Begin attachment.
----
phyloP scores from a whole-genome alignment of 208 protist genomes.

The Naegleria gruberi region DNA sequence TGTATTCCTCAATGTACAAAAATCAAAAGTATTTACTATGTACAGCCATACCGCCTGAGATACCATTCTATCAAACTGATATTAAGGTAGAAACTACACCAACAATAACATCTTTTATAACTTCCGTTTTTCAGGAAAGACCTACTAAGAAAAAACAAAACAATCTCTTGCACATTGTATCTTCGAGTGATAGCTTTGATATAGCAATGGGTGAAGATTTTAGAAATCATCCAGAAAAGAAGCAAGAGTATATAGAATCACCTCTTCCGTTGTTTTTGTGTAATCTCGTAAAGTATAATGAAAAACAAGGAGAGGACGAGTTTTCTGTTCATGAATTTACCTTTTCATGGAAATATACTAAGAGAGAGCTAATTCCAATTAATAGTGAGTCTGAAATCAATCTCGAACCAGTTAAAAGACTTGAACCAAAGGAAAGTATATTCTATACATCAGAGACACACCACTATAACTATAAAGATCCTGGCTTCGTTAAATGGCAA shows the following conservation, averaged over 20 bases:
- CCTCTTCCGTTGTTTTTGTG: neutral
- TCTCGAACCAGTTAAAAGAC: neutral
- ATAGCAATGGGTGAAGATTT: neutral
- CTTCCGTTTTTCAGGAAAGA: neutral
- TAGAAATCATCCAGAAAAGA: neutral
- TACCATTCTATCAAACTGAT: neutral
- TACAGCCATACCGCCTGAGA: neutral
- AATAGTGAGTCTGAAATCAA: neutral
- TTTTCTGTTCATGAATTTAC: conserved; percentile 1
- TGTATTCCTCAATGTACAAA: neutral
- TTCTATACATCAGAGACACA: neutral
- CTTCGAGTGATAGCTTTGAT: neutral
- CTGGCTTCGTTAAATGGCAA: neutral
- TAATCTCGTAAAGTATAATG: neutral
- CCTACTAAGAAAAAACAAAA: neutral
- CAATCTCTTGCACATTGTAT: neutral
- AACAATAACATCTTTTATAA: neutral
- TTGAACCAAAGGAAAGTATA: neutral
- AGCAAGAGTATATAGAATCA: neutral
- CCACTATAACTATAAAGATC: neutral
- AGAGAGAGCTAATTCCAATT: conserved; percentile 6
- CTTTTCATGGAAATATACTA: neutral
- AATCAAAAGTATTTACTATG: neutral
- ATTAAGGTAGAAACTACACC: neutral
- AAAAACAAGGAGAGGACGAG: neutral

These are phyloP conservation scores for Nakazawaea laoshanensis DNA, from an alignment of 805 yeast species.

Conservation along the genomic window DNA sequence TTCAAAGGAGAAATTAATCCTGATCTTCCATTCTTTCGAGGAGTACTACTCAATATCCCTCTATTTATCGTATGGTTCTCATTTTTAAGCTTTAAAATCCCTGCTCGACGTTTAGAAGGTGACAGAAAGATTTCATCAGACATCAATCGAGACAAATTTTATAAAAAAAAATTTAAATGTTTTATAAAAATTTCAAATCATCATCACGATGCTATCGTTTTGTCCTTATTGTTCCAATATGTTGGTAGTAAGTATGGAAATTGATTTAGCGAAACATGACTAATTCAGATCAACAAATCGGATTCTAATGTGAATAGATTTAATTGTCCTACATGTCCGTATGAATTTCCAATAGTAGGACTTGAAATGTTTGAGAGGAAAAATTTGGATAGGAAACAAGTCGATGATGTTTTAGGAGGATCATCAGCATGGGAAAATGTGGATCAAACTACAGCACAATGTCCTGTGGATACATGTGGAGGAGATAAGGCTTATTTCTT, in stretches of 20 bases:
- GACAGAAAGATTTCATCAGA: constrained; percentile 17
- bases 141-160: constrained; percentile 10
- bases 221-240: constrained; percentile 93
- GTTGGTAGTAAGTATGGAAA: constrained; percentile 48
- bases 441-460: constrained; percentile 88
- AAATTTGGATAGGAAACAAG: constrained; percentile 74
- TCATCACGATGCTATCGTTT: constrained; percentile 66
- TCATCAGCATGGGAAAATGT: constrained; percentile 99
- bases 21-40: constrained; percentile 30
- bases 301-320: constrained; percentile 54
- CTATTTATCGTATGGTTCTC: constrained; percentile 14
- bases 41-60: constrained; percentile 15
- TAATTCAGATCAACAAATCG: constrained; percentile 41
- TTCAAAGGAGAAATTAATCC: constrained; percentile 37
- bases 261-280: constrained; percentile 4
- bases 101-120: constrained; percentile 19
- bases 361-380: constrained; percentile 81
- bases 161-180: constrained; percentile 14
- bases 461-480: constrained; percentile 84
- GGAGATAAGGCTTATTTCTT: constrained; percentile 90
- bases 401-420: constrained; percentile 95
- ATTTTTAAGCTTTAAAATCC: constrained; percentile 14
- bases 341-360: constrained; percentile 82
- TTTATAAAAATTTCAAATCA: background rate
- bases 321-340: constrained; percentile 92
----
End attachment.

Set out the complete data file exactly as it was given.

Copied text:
phyloP scores from a whole-genome alignment of 208 protist genomes.

The Naegleria gruberi region DNA sequence TGTATTCCTCAATGTACAAAAATCAAAAGTATTTACTATGTACAGCCATACCGCCTGAGATACCATTCTATCAAACTGATATTAAGGTAGAAACTACACCAACAATAACATCTTTTATAACTTCCGTTTTTCAGGAAAGACCTACTAAGAAAAAACAAAACAATCTCTTGCACATTGTATCTTCGAGTGATAGCTTTGATATAGCAATGGGTGAAGATTTTAGAAATCATCCAGAAAAGAAGCAAGAGTATATAGAATCACCTCTTCCGTTGTTTTTGTGTAATCTCGTAAAGTATAATGAAAAACAAGGAGAGGACGAGTTTTCTGTTCATGAATTTACCTTTTCATGGAAATATACTAAGAGAGAGCTAATTCCAATTAATAGTGAGTCTGAAATCAATCTCGAACCAGTTAAAAGACTTGAACCAAAGGAAAGTATATTCTATACATCAGAGACACACCACTATAACTATAAAGATCCTGGCTTCGTTAAATGGCAA shows the following conservation, averaged over 20 bases:
- CCTCTTCCGTTGTTTTTGTG: neutral
- TCTCGAACCAGTTAAAAGAC: neutral
- ATAGCAATGGGTGAAGATTT: neutral
- CTTCCGTTTTTCAGGAAAGA: neutral
- TAGAAATCATCCAGAAAAGA: neutral
- TACCATTCTATCAAACTGAT: neutral
- TACAGCCATACCGCCTGAGA: neutral
- AATAGTGAGTCTGAAATCAA: neutral
- TTTTCTGTTCATGAATTTAC: conserved; percentile 1
- TGTATTCCTCAATGTACAAA: neutral
- TTCTATACATCAGAGACACA: neutral
- CTTCGAGTGATAGCTTTGAT: neutral
- CTGGCTTCGTTAAATGGCAA: neutral
- TAATCTCGTAAAGTATAATG: neutral
- CCTACTAAGAAAAAACAAAA: neutral
- CAATCTCTTGCACATTGTAT: neutral
- AACAATAACATCTTTTATAA: neutral
- TTGAACCAAAGGAAAGTATA: neutral
- AGCAAGAGTATATAGAATCA: neutral
- CCACTATAACTATAAAGATC: neutral
- AGAGAGAGCTAATTCCAATT: conserved; percentile 6
- CTTTTCATGGAAATATACTA: neutral
- AATCAAAAGTATTTACTATG: neutral
- ATTAAGGTAGAAACTACACC: neutral
- AAAAACAAGGAGAGGACGAG: neutral

These are phyloP conservation scores for Nakazawaea laoshanensis DNA, from an alignment of 805 yeast species.

Conservation along the genomic window DNA sequence TTCAAAGGAGAAATTAATCCTGATCTTCCATTCTTTCGAGGAGTACTACTCAATATCCCTCTATTTATCGTATGGTTCTCATTTTTAAGCTTTAAAATCCCTGCTCGACGTTTAGAAGGTGACAGAAAGATTTCATCAGACATCAATCGAGACAAATTTTATAAAAAAAAATTTAAATGTTTTATAAAAATTTCAAATCATCATCACGATGCTATCGTTTTGTCCTTATTGTTCCAATATGTTGGTAGTAAGTATGGAAATTGATTTAGCGAAACATGACTAATTCAGATCAACAAATCGGATTCTAATGTGAATAGATTTAATTGTCCTACATGTCCGTATGAATTTCCAATAGTAGGACTTGAAATGTTTGAGAGGAAAAATTTGGATAGGAAACAAGTCGATGATGTTTTAGGAGGATCATCAGCATGGGAAAATGTGGATCAAACTACAGCACAATGTCCTGTGGATACATGTGGAGGAGATAAGGCTTATTTCTT, in stretches of 20 bases:
- GACAGAAAGATTTCATCAGA: constrained; percentile 17
- bases 141-160: constrained; percentile 10
- bases 221-240: constrained; percentile 93
- GTTGGTAGTAAGTATGGAAA: constrained; percentile 48
- bases 441-460: constrained; percentile 88
- AAATTTGGATAGGAAACAAG: constrained; percentile 74
- TCATCACGATGCTATCGTTT: constrained; percentile 66
- TCATCAGCATGGGAAAATGT: constrained; percentile 99
- bases 21-40: constrained; percentile 30
- bases 301-320: constrained; percentile 54
- CTATTTATCGTATGGTTCTC: constrained; percentile 14
- bases 41-60: constrained; percentile 15
- TAATTCAGATCAACAAATCG: constrained; percentile 41
- TTCAAAGGAGAAATTAATCC: constrained; percentile 37
- bases 261-280: constrained; percentile 4
- bases 101-120: constrained; percentile 19
- bases 361-380: constrained; percentile 81
- bases 161-180: constrained; percentile 14
- bases 461-480: constrained; percentile 84
- GGAGATAAGGCTTATTTCTT: constrained; percentile 90
- bases 401-420: constrained; percentile 95
- ATTTTTAAGCTTTAAAATCC: constrained; percentile 14
- bases 341-360: constrained; percentile 82
- TTTATAAAAATTTCAAATCA: background rate
- bases 321-340: constrained; percentile 92